The Macquarie dictionary goes on to explain that there are two economic systems identifiable within a corporatist economic structure which define the political order as either fascist corporatism or Liberal corporatism. Fascist corporatism is defined as reflective of Mussolini's Italy i.e dictatorship, whilst Liberal corporatism is linked to Liberal democratic parliamentary institutions. Liberal corporatism captures the post 1983 structural reforms of the Australian economy which moved the post War economic system from Keynesian economic philosophy to supply side economics free market philosophy.

Very clearly, corporatism explains the contemporary Australian economic system and political framework. The selected groups of Australian corporatism comprise elites from various industries, social welfare, and environmental groups who influence government decisions. They were structured over the 1980's and 1990's by a drive for industry to speak with one voice similar to the contemporary emotive drive to structure "The Voice" for indigenous Australians. These groups have access to Government ministers and departments; but, are expected to support major Government policy direction under threat of exclusion. Consequently, the claim that modern Liberalism has its traditional roots in Menzies becomes fanciful. Menzies structured the post-War mixed economy under the interventionist economic philosophy of J.M.Keynes.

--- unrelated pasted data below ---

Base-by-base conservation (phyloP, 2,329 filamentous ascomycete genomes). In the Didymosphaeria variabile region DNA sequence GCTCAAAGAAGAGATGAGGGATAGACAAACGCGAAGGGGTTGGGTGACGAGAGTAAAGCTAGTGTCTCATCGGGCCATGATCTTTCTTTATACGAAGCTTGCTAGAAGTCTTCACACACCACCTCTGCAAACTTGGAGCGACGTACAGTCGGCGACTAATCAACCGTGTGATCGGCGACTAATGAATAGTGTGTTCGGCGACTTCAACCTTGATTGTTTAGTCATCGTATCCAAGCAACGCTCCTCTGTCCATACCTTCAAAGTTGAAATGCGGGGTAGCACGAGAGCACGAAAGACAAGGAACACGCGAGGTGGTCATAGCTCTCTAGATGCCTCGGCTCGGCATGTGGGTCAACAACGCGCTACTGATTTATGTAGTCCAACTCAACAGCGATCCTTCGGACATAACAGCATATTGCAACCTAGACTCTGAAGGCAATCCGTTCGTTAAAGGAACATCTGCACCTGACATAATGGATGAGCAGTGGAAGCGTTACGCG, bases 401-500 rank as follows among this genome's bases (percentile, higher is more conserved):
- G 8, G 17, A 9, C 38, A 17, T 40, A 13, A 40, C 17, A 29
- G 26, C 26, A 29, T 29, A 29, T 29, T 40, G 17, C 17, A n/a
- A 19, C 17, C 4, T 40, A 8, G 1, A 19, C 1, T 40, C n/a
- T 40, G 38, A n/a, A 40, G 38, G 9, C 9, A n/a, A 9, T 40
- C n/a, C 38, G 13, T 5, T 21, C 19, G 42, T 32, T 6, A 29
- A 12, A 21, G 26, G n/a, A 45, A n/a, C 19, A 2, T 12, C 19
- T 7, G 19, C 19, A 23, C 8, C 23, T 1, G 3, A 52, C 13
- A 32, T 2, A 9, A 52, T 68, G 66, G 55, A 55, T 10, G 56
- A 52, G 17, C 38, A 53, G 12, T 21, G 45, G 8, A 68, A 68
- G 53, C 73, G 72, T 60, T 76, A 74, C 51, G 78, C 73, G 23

A free market element existed within the Menzies era ; but, remained under control until the collapse of the Bretton Woods international Monetary System in 1971. For example, when Prime Minister Holt tragically drowned in 1967, Jack Mc Ewan leader of the Country Party, threatened to withdraw from the Coalition if the then free market contender was elected leader of the Liberal Party. However, once Hawke began his free market structural reforms and introduced Thatcher's supply side economics, both sides of Australian politics abandoned Menzies traditions of an industrial policy built upon Keynesian economics and protectionism. From 1996 onwards, supply side free market theories dominated both sides of the political spectrum, so Keynesianism was officially consigned to history. To modern Conservative politics, the Menzies era became little more than a romantic historical reference.